Friday, 14 December 2012

Amaizing Facts from Microcephalic Metal Detecting: An Example from Gloucestershire

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Is it really the case that "metal detecting" can really broaden the mind and help even those folk "challenged by formal education", as Minister David Lammy once so eloquently put it, to get to grips with the past? For an example of the new and interesting facts about the past which these home-grown enthusiasts can learn from metal detecting, we might take a look at a video of a couple of artefact hunters targeting a known Roman villa site in Gloucestershire, near a hoard site (17 maj 2012, 'Reserching a ploughed out Roman villa site'). At the beginning a tekkie with an abnormally small cranium slouches in from the left and taking up a Discovery Channel pose by the river dramatically declaims:
Three and a half thousand years ago, ancient man settled in this part of Gloucestershire... He chose well (sic). The soils were rich and fertile and they warmed easily in the early spring sunshine which allowed them to grow such crops as millet and maize
You can just imagine it now, can't you, those Bronze Age (Acton Park Phase) seafarers bobbing across the Atlantic with their coracles filled with maize (Zea mays) seed... perhaps they brought a few domestic animals too. Get your T2 and DFX out lads and look for those llama burials.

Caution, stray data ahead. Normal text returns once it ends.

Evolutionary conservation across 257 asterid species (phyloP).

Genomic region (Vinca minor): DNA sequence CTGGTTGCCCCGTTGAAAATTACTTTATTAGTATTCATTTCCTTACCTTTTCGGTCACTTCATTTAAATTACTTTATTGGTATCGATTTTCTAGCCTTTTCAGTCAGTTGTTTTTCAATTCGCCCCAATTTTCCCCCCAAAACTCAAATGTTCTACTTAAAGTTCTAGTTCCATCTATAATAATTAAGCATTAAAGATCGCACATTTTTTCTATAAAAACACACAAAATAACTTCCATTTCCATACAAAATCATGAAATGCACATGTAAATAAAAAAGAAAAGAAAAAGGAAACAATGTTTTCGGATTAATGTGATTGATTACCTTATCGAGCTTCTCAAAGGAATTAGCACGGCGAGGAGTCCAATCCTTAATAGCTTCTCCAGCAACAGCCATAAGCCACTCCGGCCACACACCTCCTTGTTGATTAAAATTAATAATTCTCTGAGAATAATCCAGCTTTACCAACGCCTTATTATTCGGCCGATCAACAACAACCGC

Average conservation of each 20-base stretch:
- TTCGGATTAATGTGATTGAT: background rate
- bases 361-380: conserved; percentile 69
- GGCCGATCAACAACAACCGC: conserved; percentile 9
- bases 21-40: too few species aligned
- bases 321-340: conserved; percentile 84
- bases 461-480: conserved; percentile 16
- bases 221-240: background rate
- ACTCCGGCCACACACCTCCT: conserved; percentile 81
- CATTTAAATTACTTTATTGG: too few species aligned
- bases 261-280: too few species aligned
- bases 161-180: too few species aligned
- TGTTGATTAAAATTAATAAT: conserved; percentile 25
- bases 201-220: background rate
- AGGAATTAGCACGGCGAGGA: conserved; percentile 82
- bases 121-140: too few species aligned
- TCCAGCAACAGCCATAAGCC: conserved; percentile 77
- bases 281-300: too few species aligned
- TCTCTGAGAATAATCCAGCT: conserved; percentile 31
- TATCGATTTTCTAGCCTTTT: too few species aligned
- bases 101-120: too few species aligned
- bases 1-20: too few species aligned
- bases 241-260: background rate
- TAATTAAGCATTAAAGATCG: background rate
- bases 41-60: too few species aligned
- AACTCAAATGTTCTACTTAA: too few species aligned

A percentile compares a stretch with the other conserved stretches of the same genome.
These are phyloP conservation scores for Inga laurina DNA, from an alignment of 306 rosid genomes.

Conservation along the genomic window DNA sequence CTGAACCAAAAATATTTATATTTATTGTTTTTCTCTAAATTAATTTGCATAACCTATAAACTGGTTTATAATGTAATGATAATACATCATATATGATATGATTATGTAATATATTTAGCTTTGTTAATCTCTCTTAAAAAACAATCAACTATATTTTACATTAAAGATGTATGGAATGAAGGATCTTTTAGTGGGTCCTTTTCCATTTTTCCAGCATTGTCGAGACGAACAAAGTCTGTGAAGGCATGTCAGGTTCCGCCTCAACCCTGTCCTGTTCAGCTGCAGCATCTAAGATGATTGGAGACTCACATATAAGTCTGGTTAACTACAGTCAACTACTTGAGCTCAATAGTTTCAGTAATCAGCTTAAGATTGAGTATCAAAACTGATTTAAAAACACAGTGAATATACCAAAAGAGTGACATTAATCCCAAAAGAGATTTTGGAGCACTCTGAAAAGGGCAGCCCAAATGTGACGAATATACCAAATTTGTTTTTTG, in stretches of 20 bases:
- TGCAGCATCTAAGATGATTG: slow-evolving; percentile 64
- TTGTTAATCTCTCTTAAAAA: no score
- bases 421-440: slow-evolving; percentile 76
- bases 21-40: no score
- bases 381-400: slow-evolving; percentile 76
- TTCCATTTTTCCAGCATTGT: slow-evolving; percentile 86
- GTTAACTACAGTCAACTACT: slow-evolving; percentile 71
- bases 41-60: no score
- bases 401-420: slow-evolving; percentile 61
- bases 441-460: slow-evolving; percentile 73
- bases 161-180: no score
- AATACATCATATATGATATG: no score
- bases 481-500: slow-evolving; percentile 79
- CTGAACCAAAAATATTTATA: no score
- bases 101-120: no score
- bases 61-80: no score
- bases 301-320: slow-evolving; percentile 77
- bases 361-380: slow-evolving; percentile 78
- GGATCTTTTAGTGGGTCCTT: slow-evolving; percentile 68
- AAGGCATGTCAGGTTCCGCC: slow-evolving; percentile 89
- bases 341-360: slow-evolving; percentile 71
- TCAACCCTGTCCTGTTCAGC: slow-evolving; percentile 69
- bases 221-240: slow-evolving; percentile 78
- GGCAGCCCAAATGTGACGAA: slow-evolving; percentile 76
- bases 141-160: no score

There is more however. "Ancient man" (and woman):
first went onto the hillforts, where they built defensive ditches around them, but later on settlements were on the lowlands.
Now (quite apart from the fact that hillforts only became hillforts through the construction of defences), that is quite an astounding throwback to a purely Edwardian (Edward VII that is) view of the British past. For most of the last century it has been clear that hillforts were special function central places within a more dispersed settlement network (which formed their economic, social and demographic hinterland), and yes the other settlements in the system were not on the hilltops but in lower-lying land. Without them, the majority of hillforts would not have been able to function.

Just what is it these people learn from their artefact hoiking and collecting, if the only books they are going to look at are almost a century out of date? How will such people be able to collect the data needed to answer current archaeological questions, if they do not know the first thing about what those questions are and what they are looking for? This is however precisely what is postulated by the PAS "artefact hunting as ersatz archaeology" model.

2 comments:

Paul Barford Antiquities and Heritage Issues said...

With such a small cranium as I, it really is amazing how a hunter gatherer like myself, could find so much more that the local archaeologists. Barf Barf!

Paul Barford said...

That's probably, isn't it because they are trying to preserve sites, while you don't give a tinkers if you destroy them in the pursuit of your selfish hobby.

Quote: "shame there is now nothing left as I have hoovered it dry, but Hey Ho off too the next site.!"

I have asked you before to stop using an account name impersonating me.

 
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